The Board is the decision making body of the EEA. The Board decisions include: adoption of annual and multi-annual work programs, annual reports and other strategic documents, approval of the EEA’s budget, appointment of an EEA Executive Director and an accounting officer, election of a board chairperson and vice-chairpersons, and designation of Scientific Committee members.

The Board consists of representatives of the 32 EEA member countries, two representatives of the European Commission and two representatives designated by the European Parliament. Each member of the board may be represented by an alternate member. The Board members are all high-level official within their nation's environmental ministries.

The Board chairperson and four vice-chairpersons are elected from amongst the Board members for a term of three years. The Board normally meets three times a year.[12]


The Bureau is composed of the Board chairperson, up to five Board vice-chairpersons, one European Commission representative and one of the members designated by the European Parliament. The Bureau is entitled to take executive decisions, necessary for the effective operation of the EEA in between meetings of the Management Board.

Scientific Committee

The Scientific Committee advises the Management Board and the Executive Director. It has three major tasks:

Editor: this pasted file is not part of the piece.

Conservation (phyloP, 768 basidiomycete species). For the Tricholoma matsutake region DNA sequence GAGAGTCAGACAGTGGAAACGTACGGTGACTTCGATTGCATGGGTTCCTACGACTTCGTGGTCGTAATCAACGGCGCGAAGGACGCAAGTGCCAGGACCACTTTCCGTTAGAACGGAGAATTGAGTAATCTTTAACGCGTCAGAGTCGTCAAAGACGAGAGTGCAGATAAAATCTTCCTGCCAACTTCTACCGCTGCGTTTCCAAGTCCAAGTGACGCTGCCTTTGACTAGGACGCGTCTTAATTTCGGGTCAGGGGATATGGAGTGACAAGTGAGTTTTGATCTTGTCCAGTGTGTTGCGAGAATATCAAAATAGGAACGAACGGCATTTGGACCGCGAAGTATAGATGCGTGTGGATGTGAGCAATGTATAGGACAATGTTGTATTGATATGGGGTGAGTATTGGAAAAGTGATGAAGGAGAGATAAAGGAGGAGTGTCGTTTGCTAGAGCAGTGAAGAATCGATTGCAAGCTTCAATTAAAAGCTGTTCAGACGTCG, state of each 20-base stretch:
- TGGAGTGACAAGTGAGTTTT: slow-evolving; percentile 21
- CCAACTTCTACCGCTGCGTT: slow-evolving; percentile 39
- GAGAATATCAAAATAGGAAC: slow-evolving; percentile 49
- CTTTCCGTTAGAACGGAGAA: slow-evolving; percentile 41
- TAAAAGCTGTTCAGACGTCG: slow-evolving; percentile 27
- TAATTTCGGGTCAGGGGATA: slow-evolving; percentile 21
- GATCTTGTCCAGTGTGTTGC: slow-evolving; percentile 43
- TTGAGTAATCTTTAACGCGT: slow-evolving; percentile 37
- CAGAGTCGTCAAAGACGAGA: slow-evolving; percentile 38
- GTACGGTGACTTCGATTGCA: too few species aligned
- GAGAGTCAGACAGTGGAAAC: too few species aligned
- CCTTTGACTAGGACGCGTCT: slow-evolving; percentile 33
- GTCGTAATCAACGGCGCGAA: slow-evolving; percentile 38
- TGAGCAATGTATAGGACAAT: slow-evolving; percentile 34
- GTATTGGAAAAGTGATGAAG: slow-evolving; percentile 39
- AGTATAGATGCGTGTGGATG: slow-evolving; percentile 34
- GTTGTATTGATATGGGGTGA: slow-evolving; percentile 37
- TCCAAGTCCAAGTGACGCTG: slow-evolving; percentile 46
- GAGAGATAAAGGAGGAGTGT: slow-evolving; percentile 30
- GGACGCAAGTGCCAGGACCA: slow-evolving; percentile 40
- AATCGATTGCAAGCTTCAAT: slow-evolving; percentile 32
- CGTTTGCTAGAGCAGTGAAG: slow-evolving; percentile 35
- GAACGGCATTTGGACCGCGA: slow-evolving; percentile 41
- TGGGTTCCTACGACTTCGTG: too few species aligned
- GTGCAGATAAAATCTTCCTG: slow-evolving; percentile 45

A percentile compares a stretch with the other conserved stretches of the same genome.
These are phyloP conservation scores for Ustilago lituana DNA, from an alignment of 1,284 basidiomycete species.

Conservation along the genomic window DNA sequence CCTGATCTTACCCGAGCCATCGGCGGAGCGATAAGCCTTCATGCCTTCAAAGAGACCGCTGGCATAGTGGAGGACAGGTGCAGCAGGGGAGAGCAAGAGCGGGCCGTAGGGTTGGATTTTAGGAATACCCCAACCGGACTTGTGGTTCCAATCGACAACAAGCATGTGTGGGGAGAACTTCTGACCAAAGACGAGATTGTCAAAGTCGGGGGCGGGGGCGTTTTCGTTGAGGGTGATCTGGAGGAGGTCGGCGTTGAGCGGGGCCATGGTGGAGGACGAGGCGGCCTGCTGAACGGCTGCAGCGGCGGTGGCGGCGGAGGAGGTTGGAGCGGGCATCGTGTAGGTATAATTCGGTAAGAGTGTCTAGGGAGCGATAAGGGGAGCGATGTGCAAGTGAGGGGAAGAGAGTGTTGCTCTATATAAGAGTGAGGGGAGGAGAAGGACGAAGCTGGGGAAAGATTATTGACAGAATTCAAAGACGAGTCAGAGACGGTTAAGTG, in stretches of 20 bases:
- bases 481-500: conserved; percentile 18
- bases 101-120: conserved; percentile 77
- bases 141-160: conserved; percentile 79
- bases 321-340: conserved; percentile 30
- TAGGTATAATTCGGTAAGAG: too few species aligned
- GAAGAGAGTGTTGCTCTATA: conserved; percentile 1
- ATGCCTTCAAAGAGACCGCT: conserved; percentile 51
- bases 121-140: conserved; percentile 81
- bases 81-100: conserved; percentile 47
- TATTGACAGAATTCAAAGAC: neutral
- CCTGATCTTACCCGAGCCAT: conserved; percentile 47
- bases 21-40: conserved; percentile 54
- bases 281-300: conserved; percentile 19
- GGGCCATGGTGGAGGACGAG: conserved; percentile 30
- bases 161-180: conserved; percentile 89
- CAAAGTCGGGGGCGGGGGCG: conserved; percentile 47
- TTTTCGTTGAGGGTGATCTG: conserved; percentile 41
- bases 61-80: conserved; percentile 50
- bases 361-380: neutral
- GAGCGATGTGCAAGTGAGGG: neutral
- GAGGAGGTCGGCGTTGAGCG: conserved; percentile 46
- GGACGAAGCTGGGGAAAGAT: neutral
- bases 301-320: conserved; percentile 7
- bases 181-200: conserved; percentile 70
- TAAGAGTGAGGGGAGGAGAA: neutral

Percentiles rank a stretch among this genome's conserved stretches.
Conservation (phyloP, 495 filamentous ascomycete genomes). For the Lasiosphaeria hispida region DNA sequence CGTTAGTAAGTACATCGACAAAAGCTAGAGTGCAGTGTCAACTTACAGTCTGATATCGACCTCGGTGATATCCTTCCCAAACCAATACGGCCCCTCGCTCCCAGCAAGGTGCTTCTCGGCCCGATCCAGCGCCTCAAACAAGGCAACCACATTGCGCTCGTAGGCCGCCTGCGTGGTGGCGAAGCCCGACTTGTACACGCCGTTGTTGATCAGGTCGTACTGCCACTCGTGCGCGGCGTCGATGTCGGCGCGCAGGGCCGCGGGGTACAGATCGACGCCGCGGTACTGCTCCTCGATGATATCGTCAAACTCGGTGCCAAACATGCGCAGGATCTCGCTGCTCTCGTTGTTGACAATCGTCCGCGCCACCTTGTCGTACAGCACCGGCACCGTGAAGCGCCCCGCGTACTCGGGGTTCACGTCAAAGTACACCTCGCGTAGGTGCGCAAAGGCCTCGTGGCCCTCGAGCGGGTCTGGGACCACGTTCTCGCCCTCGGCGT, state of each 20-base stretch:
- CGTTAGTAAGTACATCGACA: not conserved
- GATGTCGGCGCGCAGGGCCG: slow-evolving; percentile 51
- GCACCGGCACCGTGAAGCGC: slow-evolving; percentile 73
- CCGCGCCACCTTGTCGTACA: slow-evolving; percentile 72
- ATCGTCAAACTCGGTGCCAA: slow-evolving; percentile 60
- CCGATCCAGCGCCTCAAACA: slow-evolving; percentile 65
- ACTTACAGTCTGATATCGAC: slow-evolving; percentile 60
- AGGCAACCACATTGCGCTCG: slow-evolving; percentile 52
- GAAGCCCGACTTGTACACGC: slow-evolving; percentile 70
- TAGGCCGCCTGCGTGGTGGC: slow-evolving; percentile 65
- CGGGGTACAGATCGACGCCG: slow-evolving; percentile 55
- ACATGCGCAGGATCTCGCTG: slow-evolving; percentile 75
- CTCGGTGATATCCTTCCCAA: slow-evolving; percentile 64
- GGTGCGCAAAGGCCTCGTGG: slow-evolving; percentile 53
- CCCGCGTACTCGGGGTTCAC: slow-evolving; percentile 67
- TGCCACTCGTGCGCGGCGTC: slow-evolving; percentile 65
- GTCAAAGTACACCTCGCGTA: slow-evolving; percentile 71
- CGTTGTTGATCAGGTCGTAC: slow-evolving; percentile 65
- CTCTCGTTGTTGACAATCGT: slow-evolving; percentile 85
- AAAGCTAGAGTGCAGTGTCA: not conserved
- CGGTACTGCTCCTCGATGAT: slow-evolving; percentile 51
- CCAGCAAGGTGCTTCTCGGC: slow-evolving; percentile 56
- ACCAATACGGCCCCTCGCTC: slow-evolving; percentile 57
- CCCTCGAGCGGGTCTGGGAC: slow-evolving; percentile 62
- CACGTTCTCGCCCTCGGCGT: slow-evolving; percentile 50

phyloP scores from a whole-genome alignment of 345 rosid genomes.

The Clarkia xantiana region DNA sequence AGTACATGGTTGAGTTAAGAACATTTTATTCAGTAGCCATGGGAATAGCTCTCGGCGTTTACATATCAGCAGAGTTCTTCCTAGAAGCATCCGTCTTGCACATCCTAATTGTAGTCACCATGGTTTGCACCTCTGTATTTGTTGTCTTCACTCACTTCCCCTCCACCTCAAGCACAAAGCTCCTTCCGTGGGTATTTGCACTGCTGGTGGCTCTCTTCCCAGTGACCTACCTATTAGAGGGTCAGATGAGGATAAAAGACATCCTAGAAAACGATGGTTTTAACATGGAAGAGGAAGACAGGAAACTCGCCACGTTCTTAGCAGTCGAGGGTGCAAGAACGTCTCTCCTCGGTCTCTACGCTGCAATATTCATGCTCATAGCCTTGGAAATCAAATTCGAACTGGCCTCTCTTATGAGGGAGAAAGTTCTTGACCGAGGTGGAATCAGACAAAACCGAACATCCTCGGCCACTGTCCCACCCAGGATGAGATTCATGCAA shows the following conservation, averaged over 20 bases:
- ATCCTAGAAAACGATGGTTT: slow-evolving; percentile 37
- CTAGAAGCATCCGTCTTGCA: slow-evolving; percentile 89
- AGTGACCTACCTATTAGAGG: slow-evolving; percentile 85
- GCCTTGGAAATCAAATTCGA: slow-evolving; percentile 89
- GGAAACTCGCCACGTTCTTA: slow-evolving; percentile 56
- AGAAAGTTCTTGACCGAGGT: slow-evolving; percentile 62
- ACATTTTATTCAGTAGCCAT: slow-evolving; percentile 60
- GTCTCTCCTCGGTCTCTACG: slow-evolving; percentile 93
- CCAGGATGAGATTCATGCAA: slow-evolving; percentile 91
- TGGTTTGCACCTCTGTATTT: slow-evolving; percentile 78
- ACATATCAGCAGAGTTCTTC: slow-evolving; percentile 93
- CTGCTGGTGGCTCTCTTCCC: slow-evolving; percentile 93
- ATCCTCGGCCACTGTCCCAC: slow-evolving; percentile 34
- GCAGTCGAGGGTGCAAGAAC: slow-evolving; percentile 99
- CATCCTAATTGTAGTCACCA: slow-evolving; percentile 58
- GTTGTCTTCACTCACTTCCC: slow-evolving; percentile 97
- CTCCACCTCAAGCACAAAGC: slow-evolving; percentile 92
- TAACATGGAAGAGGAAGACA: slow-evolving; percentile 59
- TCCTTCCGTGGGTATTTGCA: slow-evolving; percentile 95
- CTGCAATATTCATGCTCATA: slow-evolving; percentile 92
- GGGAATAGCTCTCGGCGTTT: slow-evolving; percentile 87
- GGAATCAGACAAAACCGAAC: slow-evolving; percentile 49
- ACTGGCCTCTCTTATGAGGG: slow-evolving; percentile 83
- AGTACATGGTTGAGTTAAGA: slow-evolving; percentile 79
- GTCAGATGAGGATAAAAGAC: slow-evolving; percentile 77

• To deliver an opinion on the EEA multi-annual and annual work-programs.
  • To provide advice to the Executive Director regarding recruitment of the EEA's scientific staff.
  • To provide advice and/or opinion on any scientific matter concerning the EEA's activity, which the Management Board or the Executive Director may submit to it.

The Committee members are independent scientists from the EEA member-countries, covering a variety of environmental fields related to the EEA's activities. The Committee membership shall not exceed 20 experts. The members are chosen through an open selection process and appointed for a four-years term, renewable once.

Organization of the EEA

An Executive Director, appointed by the EEA's Management Board, manages the day-to-day operations of the EEA assisted by a deputy director and a staff group known as the Executive Director Office (EDO).[3]

There are seven major working groups in the EEA, each having certain subgroups:

  • Administrative services
    • Personnel management
    • Resource and document management
    • Financial and logistics services
    • Accounting services
  • Biodiversity, spatial analysis and scenarios